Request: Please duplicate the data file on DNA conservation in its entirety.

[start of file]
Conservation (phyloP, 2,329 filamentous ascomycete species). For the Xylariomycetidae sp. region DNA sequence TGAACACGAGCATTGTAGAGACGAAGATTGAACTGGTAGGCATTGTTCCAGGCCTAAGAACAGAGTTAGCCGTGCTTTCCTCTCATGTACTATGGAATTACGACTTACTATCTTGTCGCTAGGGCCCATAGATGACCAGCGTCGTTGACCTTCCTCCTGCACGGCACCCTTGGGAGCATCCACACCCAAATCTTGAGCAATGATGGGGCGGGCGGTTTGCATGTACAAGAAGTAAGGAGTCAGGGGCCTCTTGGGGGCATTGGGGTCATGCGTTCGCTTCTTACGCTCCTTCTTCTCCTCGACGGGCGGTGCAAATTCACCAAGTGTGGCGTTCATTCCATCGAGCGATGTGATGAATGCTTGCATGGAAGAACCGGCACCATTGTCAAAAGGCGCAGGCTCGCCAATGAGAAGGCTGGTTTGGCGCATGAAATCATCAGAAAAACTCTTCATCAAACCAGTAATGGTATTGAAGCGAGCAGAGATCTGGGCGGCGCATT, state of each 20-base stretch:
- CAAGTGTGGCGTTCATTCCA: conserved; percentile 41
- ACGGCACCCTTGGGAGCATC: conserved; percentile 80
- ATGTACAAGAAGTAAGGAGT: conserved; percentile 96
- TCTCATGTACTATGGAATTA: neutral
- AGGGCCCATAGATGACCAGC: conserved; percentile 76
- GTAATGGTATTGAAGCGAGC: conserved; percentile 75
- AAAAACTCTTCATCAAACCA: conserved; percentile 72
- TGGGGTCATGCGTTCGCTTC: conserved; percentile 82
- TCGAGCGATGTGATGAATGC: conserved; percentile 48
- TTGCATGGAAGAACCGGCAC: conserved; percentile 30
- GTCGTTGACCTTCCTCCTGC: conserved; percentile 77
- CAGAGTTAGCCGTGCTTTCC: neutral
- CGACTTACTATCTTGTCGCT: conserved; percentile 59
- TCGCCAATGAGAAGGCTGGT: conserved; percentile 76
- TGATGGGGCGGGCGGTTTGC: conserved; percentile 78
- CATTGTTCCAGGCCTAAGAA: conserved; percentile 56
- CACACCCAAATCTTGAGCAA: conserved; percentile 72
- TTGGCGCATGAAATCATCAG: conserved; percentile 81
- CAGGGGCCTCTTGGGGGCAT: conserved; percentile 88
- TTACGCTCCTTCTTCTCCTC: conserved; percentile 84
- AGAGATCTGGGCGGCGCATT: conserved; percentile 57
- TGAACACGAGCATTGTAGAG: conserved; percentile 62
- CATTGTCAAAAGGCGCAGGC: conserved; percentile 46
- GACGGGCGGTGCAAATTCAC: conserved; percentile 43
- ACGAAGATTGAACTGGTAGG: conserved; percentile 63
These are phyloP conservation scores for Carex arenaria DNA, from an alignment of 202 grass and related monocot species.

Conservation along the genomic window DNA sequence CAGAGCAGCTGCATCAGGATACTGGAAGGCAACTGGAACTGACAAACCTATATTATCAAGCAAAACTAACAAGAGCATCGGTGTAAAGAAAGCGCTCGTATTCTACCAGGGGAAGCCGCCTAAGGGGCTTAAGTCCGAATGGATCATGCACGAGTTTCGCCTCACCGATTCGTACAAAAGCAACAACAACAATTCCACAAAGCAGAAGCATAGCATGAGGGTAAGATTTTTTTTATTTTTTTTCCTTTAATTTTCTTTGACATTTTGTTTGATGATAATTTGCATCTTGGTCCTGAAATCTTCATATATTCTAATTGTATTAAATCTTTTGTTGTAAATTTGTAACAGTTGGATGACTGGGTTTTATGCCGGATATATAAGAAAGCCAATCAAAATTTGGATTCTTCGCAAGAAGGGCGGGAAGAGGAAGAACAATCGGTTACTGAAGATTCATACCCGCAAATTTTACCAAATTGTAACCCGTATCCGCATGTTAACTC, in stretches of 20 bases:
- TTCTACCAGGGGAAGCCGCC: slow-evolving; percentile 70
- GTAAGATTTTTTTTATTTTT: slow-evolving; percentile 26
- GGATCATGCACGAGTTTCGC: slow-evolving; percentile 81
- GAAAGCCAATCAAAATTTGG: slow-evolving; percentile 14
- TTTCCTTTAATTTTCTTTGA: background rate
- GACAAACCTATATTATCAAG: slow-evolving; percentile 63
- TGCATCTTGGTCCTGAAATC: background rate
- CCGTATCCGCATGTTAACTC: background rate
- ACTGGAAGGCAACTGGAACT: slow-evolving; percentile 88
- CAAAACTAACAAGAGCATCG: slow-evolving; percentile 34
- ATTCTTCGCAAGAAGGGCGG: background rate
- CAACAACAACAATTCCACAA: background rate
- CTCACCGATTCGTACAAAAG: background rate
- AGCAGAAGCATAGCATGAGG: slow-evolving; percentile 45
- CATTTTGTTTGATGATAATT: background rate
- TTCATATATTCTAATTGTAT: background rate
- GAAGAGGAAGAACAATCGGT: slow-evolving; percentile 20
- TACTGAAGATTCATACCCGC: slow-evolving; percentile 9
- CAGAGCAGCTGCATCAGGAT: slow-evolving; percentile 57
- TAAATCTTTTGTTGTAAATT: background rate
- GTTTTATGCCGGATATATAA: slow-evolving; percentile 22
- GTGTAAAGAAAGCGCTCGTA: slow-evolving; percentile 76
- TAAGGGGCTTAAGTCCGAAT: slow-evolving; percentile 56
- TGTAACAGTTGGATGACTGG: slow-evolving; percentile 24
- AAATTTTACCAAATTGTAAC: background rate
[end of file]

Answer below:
Conservation (phyloP, 2,329 filamentous ascomycete species). For the Xylariomycetidae sp. region DNA sequence TGAACACGAGCATTGTAGAGACGAAGATTGAACTGGTAGGCATTGTTCCAGGCCTAAGAACAGAGTTAGCCGTGCTTTCCTCTCATGTACTATGGAATTACGACTTACTATCTTGTCGCTAGGGCCCATAGATGACCAGCGTCGTTGACCTTCCTCCTGCACGGCACCCTTGGGAGCATCCACACCCAAATCTTGAGCAATGATGGGGCGGGCGGTTTGCATGTACAAGAAGTAAGGAGTCAGGGGCCTCTTGGGGGCATTGGGGTCATGCGTTCGCTTCTTACGCTCCTTCTTCTCCTCGACGGGCGGTGCAAATTCACCAAGTGTGGCGTTCATTCCATCGAGCGATGTGATGAATGCTTGCATGGAAGAACCGGCACCATTGTCAAAAGGCGCAGGCTCGCCAATGAGAAGGCTGGTTTGGCGCATGAAATCATCAGAAAAACTCTTCATCAAACCAGTAATGGTATTGAAGCGAGCAGAGATCTGGGCGGCGCATT, state of each 20-base stretch:
- CAAGTGTGGCGTTCATTCCA: conserved; percentile 41
- ACGGCACCCTTGGGAGCATC: conserved; percentile 80
- ATGTACAAGAAGTAAGGAGT: conserved; percentile 96
- TCTCATGTACTATGGAATTA: neutral
- AGGGCCCATAGATGACCAGC: conserved; percentile 76
- GTAATGGTATTGAAGCGAGC: conserved; percentile 75
- AAAAACTCTTCATCAAACCA: conserved; percentile 72
- TGGGGTCATGCGTTCGCTTC: conserved; percentile 82
- TCGAGCGATGTGATGAATGC: conserved; percentile 48
- TTGCATGGAAGAACCGGCAC: conserved; percentile 30
- GTCGTTGACCTTCCTCCTGC: conserved; percentile 77
- CAGAGTTAGCCGTGCTTTCC: neutral
- CGACTTACTATCTTGTCGCT: conserved; percentile 59
- TCGCCAATGAGAAGGCTGGT: conserved; percentile 76
- TGATGGGGCGGGCGGTTTGC: conserved; percentile 78
- CATTGTTCCAGGCCTAAGAA: conserved; percentile 56
- CACACCCAAATCTTGAGCAA: conserved; percentile 72
- TTGGCGCATGAAATCATCAG: conserved; percentile 81
- CAGGGGCCTCTTGGGGGCAT: conserved; percentile 88
- TTACGCTCCTTCTTCTCCTC: conserved; percentile 84
- AGAGATCTGGGCGGCGCATT: conserved; percentile 57
- TGAACACGAGCATTGTAGAG: conserved; percentile 62
- CATTGTCAAAAGGCGCAGGC: conserved; percentile 46
- GACGGGCGGTGCAAATTCAC: conserved; percentile 43
- ACGAAGATTGAACTGGTAGG: conserved; percentile 63
These are phyloP conservation scores for Carex arenaria DNA, from an alignment of 202 grass and related monocot species.

Conservation along the genomic window DNA sequence CAGAGCAGCTGCATCAGGATACTGGAAGGCAACTGGAACTGACAAACCTATATTATCAAGCAAAACTAACAAGAGCATCGGTGTAAAGAAAGCGCTCGTATTCTACCAGGGGAAGCCGCCTAAGGGGCTTAAGTCCGAATGGATCATGCACGAGTTTCGCCTCACCGATTCGTACAAAAGCAACAACAACAATTCCACAAAGCAGAAGCATAGCATGAGGGTAAGATTTTTTTTATTTTTTTTCCTTTAATTTTCTTTGACATTTTGTTTGATGATAATTTGCATCTTGGTCCTGAAATCTTCATATATTCTAATTGTATTAAATCTTTTGTTGTAAATTTGTAACAGTTGGATGACTGGGTTTTATGCCGGATATATAAGAAAGCCAATCAAAATTTGGATTCTTCGCAAGAAGGGCGGGAAGAGGAAGAACAATCGGTTACTGAAGATTCATACCCGCAAATTTTACCAAATTGTAACCCGTATCCGCATGTTAACTC, in stretches of 20 bases:
- TTCTACCAGGGGAAGCCGCC: slow-evolving; percentile 70
- GTAAGATTTTTTTTATTTTT: slow-evolving; percentile 26
- GGATCATGCACGAGTTTCGC: slow-evolving; percentile 81
- GAAAGCCAATCAAAATTTGG: slow-evolving; percentile 14
- TTTCCTTTAATTTTCTTTGA: background rate
- GACAAACCTATATTATCAAG: slow-evolving; percentile 63
- TGCATCTTGGTCCTGAAATC: background rate
- CCGTATCCGCATGTTAACTC: background rate
- ACTGGAAGGCAACTGGAACT: slow-evolving; percentile 88
- CAAAACTAACAAGAGCATCG: slow-evolving; percentile 34
- ATTCTTCGCAAGAAGGGCGG: background rate
- CAACAACAACAATTCCACAA: background rate
- CTCACCGATTCGTACAAAAG: background rate
- AGCAGAAGCATAGCATGAGG: slow-evolving; percentile 45
- CATTTTGTTTGATGATAATT: background rate
- TTCATATATTCTAATTGTAT: background rate
- GAAGAGGAAGAACAATCGGT: slow-evolving; percentile 20
- TACTGAAGATTCATACCCGC: slow-evolving; percentile 9
- CAGAGCAGCTGCATCAGGAT: slow-evolving; percentile 57
- TAAATCTTTTGTTGTAAATT: background rate
- GTTTTATGCCGGATATATAA: slow-evolving; percentile 22
- GTGTAAAGAAAGCGCTCGTA: slow-evolving; percentile 76
- TAAGGGGCTTAAGTCCGAAT: slow-evolving; percentile 56
- TGTAACAGTTGGATGACTGG: slow-evolving; percentile 24
- AAATTTTACCAAATTGTAAC: background rate